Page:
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Innovative Medicines Accelerator Regenerative Therapies for Neuromuscular Targets Request for Proposals

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Funding Sponsor: 
Innovative Medicines Accelerator (IMA)
Contact Email:
Funding Deadline: 
April 30, 2021 - 5:00 pm

Proposal Deadline: April 30, 2021


Please see the opportunity page for proposal instructions:

Submit proposals through the application portal:


Purpose and Scope: The Innovative Medicines Accelerator (IMA) aims to accelerate the translation of scientific discoveries at Stanford University into new therapeutics that impact human health. The goal of this request for proposals is to promote research with the potential to rapidly transform basic and translational regenerative medicine into treatments for spinal muscular atrophy (SMA) and other neuromuscular diseases. With support from the Spinal Muscular Atrophy (SMA) Foundation, Stanford’s Innovative Medicines Accelerator (IMA) is seeking proposals from Stanford faculty to address unmet needs in the drug development pipeline for SMA and other devastating neuromuscular diseases. The SMA Foundation is pursuing regenerative and cell-based therapies that will “rebuild” the nervous system and muscle that will not only impact SMA but other indications such as neurodegenerative diseases, muscular dystrophies, cachexia, and aging.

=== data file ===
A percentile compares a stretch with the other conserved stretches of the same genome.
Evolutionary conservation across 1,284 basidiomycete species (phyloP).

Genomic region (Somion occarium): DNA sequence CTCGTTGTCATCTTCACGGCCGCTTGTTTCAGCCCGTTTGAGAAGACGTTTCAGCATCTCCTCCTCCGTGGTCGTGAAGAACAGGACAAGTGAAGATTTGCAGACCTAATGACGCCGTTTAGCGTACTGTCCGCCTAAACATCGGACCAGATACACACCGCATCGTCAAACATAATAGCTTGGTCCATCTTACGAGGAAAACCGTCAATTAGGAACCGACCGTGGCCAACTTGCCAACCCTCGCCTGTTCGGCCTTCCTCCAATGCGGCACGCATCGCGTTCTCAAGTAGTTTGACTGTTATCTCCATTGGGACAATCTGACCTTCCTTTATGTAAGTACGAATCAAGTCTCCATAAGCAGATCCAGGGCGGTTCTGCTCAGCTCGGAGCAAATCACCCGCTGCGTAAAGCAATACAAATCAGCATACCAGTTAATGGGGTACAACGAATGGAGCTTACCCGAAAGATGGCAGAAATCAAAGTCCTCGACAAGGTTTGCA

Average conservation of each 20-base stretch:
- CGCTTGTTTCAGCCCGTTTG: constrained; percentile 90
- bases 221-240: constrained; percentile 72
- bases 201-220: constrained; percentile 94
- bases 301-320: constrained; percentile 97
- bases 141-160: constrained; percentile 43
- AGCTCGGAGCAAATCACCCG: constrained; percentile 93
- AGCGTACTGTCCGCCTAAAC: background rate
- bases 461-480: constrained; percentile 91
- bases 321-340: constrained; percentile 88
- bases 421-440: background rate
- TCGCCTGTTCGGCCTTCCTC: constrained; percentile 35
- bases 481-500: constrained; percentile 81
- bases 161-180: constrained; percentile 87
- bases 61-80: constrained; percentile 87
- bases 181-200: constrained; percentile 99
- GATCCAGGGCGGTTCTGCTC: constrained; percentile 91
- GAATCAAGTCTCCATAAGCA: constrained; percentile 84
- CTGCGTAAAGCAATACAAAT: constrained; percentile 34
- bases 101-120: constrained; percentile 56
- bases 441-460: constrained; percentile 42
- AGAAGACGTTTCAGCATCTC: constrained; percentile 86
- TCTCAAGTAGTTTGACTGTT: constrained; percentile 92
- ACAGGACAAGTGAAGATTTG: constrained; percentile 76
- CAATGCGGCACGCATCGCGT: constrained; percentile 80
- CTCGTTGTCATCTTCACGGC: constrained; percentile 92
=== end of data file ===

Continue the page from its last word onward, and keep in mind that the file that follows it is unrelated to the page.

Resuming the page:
Support Provided: Selected projects will receive a university research award of up to $300,000 for one year. Please note that award recipients will receive the entire amount funded, as overhead costs will be covered separately. If a project achieves its goal and makes significant progress towards a therapy, robust additional funding and resources for preclinical development may be awarded.


Eligibility: All Stanford faculty with PI eligibility are welcome to apply. Previous research experience in SMA is not required.


Timeline: All application materials must be received by 5pm on April 30th, 2021.


Contact: For questions about the funding opportunity, please contact the program manager: Amy Jacobson, Ph.D., Scientific Program Manager, Stanford ChEM-H